Perseverance Terrace

 ‘Wildwood’, the last house standing in Perseverance Terrace, is a solitary gravestone in a desert of broken bricks, rubble, dumped rubbish and smouldering bonfires and has become refuge to generations of ghosts who were born, lived and died there. 

Inside Wildwood, the kitchen is crammed full of ghosts; had they needed to breathe, many would have suffocated. Erasmus, their elected leader, explains, The only reason our home has survived this long is because of superstition. It only needs one man not to fear the retribution of ghosts and we’re gone, our safe haven lost. 

Lester Field, a mortal, enters the kitchen. 
Invader! The ghosts cry out. Alien! 
I’m no alien. I’m just a man looking for help, Lester says. Goodness, there are hundreds of you in here.
Who are you? Erasmus asks. How can you see us?
I’m Lester Field and blessed, or cursed, with the gift of seeing your world as well as mine. 
Why are you here?
I need a ghost. 
Why? Erasmus asks.
To take revenge. I discovered that Thacker, leader of the Council, received huge backhanders for selling off public land. I tried to get it on the news. I got fired. But I have an idea. Thacker’s son, Henry, died in mysterious circumstances, I want to find Henry’s ghost and the truth about his death. Can any of you help me find him? Lester asks.
The ghosts shimmer and groan.
Erasmus explains, They’re afraid that if they leave here there’ll be no coming back and they’ll be lost forever in time and space.
Are they right? Lester asks.
I don’t know. Do you think you can get Thacker to stop demolishing Wildwood?
I do.
Then I’ll come with you, Erasmus says.

Thacker, at home, sits in his snug sipping whisky when the door bangs open and his wife bursts in. It’s our boy, she cries. Henry’s back. 
You’re off your head, Lucy. He’s dead. 
His ghost isn’t, Lester says from the doorway. He’s told me the truth about his abuse and how he died.
What? Lucy demands. What abuse?
Henry enters.
What did your father do to you, darling? 
It’s a trick; there’s no such thing as ghosts, Thacker protests.
I’m here, aren’t I? Henry asks. You stop knocking down Wildwood, or I’ll tell Mum how I died.
You little shit! Thacker says.
And pay me the salary you owe me, Lester adds. Or I’ll tell the police.

It’s early morning as Lester, Erasmus and Henry cross the wasteland.
A giant wrecking ball swings from a crane and thunders into Wildwood. Thacker, standing by his Mercedes, smiles as he watches the demolition.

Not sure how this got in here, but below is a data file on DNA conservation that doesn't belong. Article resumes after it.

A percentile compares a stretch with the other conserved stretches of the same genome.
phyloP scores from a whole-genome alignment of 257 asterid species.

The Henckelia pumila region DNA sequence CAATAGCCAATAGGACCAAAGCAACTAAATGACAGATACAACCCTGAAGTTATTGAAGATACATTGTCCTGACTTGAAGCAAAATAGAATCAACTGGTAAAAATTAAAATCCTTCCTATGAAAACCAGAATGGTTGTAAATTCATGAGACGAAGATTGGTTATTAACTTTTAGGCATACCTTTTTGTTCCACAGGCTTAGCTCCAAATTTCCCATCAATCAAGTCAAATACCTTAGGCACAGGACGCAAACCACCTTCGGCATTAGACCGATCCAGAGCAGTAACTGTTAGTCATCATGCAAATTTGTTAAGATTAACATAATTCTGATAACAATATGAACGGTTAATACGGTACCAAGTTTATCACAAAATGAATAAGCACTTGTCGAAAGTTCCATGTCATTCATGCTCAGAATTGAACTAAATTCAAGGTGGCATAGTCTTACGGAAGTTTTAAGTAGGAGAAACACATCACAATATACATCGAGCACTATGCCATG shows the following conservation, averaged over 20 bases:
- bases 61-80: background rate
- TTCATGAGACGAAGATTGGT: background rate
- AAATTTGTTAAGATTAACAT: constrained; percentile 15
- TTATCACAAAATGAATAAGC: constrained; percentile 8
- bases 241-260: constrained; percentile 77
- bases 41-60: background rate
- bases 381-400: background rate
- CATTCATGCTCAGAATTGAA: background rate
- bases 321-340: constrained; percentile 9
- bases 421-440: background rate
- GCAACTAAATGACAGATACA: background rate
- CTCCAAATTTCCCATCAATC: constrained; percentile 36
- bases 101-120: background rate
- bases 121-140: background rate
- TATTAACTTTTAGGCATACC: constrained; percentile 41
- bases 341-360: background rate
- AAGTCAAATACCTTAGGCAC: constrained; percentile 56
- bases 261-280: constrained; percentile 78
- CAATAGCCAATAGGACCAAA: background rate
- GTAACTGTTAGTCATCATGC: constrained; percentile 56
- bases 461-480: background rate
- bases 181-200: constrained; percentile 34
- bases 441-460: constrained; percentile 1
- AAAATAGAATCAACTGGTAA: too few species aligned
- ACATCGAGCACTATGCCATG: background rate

He lied, Henry says.
The ghosts erupt from Wildwood flying like wasps flung hither and thither in a maelstrom of roaring anger engulfing Thacker. His cries of agony pierce the eerie silence of the wasteland. The wailing ghosts vanish into the sky. Thacker lies dead on Wildwood’s threshold. 
Erasmus grips Lester’s hand. Something of a Pyrrhic Victory, I think.


I hope you enjoyed this story. Please feel free to pass it on to others who may be interested. You can read my previous 500 word stories on my website www.philcoskerwriter.com under ‘Writing’.>>>More

© Phil Cosker 2022
Phil Cosker has asserted his right under the Copyright, Designs & Patents Act 1988 to be identified as the author of this work. All rights reserved; no part of this work may be reproduced or transmitted by any mean, electronic, mechanical, photocopying or otherwise without the prior permission of the author.

A Pawn Shop

Once upon a time in Russia there was a very nondescript KGB spy called Putin. He had expensive tastes and supplemented his meagre spy income by driving a cab at night. His passengers were often drunk and either vomited, pissed or shat in his cab; soon, he hated everyone and thought, This can’t go on. If I’m to be rich and feared as a supremely powerful dictator, I need help – but who from? The solution came to him in a flash: Satan. He falls asleep at the car’s wheel to the smell of vomit. He dreams.

He sees himself lighting a candle in St Basil’s Cathedral, and hears his prayer of supplication to Lucifer. Out of the intense darkness an old priest, smoking a cigarette and wearing a cassock covered in ash, approaches Putin, who stammers, Are you really …

Yes, I’m Lucifer, he says as he unlocks a heavy door. They descend into an ancient crypt filled with the bright light of flaming braziers. Lucifer leans forward into the flames, and lights the cigarette in his mouth; his skin smoulders. 
Putin sees glass demi-johns stored on shelves. What are these? 
They are labelled.
Putin reads: Stalin, Hitler, Pol Pot, and Genghis Khan. Something like a tiny hurricane twister is swirling inside the jars. Are they trying to escape? 
Lucifer laughs. They pawned their souls for power and lost all moral sense.
Do they get them back? Putin asks.
Lucifer almost chokes with laughter. They failed to achieve my ambition of destroying God’s world; so they remain here everlastingly trapped in their unrequited rage. I’ve been watching you for some time Vladimir, and I think you might be the man to realise my dreams.
What do you want me to do?
Create hell on earth. 

Putin wakes to find Lucifer sitting next to him in the taxi. A drunk staggers towards the car and pisses on the windscreen. Lucifer points at the drunk who explodes. The windscreen wipers clunk as they push fragments of bloody flesh aside.
Putin retches.
Wimp, Satan chuckles. Shall we visit your mother?
You know where she lives?
Of course.
Why?
I have a test for you.
She’ll be asleep at this time of night.
All the better.

Back in the crypt. Lucifer shows Putin a demi-john.
Is that my soul?